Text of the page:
Disney's former executive leaves to become CEO of TikTok
Updated 11:28, 19-May-2020
By Chen Yurong

ByteDance Technology Co., Chinese developer of leading short-form mobile video platforms such as TikTok, announced another high-profile hire on Monday, naming Kevin Mayer, Disney's direct-to-consumer chairman as chief operating officer (COO) of ByteDance.

In Mayer's role as COO of ByteDance, he will lead music, gaming, one of India's leading social media platforms Helo and emerging businesses, and will serve as CEO of TikTok, leading the rapidly growing platform as it continues to build its global community of creators, users and brands. The appointment will be effective from June 1. 

TikTok, available in 39 languages, allows users worldwide to create short videos powered by music. It has gone viral since its launch in 2017 and is surging in popularity as a number of people in many countries are confined to their residences due to the COVID-19 pandemic.

As reported by app data firm Sensor Tower, as of April 29, the app has been downloaded over two billion times worldwide, with about 800 million monthly active users, which has made TikTok by far the biggest digital success for a Chinese-owned company in the world. 

Kevin Mayer, Disney's head of direct-to-consumer division, on the floor at the New York Stock Exchange (NYSE) in New York, U.S., October 22, 2019. /Reuters

Kevin Mayer, Disney's head of direct-to-consumer division, on the floor at the New York Stock Exchange (NYSE) in New York, U.S., October 22, 2019. /Reuters

ByteDance has made several high-profile executive hires in recent months. In January, it appointed former Microsoft intellectual property chief Erich Andersen as global general counsel, after Vanessa Pappas, a veteran YouTube executive, was hired to run its U.S. operations last year.

Mixed comments on the new executive

Mayer, 58, was lauded at Disney for leading the game-changing acquisitions of Pixar, Marvel, Lucasfilm and Twentieth Century Fox – the successful launch of the Disney+ streaming service in November. Under his leadership, Disney+ signed up more than 50 million subscribers in five months.

But in February, he was passed over as Disney's new chief executive, which ended up going to Bob Chapek.

Speculations over Mayer's future had been swirling since then. Mayer, who has a "loud and forceful" style, was seen as a deal-maker who had only recently been put in charge of a large profit-and-loss division, Reuters reported, citing a former Disney executive. 

His relative lack of operating experience was a main reason he did not get the top job, the former executive said.

However, a ByteDance spokesman said the company had "no reservations" about Mayer's operational experience. "Any company in our sector would be delighted to have him onboard."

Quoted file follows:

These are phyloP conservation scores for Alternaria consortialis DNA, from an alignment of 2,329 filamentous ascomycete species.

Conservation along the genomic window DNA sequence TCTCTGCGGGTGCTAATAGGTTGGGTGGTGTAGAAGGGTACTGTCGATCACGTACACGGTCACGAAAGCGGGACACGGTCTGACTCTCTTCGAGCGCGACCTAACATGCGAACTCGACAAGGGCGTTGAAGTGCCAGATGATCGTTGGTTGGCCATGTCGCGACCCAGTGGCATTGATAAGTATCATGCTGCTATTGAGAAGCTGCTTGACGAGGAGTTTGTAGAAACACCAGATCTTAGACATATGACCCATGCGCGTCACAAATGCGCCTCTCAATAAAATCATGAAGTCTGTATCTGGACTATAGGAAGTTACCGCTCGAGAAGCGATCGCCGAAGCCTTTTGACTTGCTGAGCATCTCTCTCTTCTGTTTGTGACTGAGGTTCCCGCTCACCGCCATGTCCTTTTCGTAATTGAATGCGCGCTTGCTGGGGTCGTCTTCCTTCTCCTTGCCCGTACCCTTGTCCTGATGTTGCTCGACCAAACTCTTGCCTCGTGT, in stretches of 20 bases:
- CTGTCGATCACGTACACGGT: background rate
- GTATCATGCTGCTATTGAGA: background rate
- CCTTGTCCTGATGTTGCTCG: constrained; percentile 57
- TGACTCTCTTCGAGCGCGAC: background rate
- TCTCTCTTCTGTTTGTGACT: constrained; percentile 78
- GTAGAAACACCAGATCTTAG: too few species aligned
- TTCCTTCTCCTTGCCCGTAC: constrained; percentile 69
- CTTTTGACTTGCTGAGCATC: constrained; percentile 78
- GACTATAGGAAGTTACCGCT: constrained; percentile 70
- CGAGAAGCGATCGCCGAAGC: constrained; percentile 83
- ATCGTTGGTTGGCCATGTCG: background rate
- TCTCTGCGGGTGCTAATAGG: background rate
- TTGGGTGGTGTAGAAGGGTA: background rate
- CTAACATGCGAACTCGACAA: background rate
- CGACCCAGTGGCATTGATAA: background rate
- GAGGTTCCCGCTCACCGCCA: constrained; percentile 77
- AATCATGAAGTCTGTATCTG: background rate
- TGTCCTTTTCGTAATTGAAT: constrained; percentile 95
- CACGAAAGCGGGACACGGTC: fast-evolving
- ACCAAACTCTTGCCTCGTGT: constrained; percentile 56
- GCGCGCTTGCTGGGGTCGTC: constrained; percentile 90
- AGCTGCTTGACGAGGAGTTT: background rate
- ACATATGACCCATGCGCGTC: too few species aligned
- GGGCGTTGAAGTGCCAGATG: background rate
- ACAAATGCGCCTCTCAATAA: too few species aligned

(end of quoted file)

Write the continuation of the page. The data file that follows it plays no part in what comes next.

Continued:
Chapek praised Mayer in a statement on Monday, saying he "has done a masterful job of overseeing and growing our portfolio of streaming services, while bringing together the creative and technological assets required to launch the hugely successful Disney+ globally."

To replace Mayer's position, Disney named Rebecca Campbell, a 23-year company veteran, as head of the direct-to-consumer and international division, which includes the streaming media units Disney is counting on to drive future growth.

TikTok's overseas expansion trapped in privacy scrutiny

TikTok uses sophisticated artificial intelligence to make video recommendations based on users' behavior on the app. However, the company has drawn concerns in Washington about its handling of personal data.

In November, the U.S. government launched a national security review of ByteDance's merger with social media app Musical.ly, which made TikTok available in the U.S. in August 2018. Several U.S. government agencies, including nearly all branches of the military, have strongly discouraged employees from downloading or using the app. Two senators have introduced a bill to ban federal employees from using TikTok on government-issued phones. 

Earlier in May, the Dutch privacy watchdog Dutch Data Protection Authority said in a statement, "The rise of TikTok has led to growing concerns about privacy," adding that they will investigate whether TikTok clearly states how it uses data and whether "parental consent is required for TikTok to collect, store and use children's personal data."

Given the growing scrutiny of the app, TikTok has stepped up transparency efforts, by launching a content moderation center at its Los Angeles office where external experts will oversee its operations.

"This new facility in our LA office will provide outside experts an opportunity to directly view how our teams at TikTok go about the day-to-day challenging, but critically important, work of moderating content on the platform," said Vanessa Pappas, general manager of TikTok U.S. in an online statement earlier.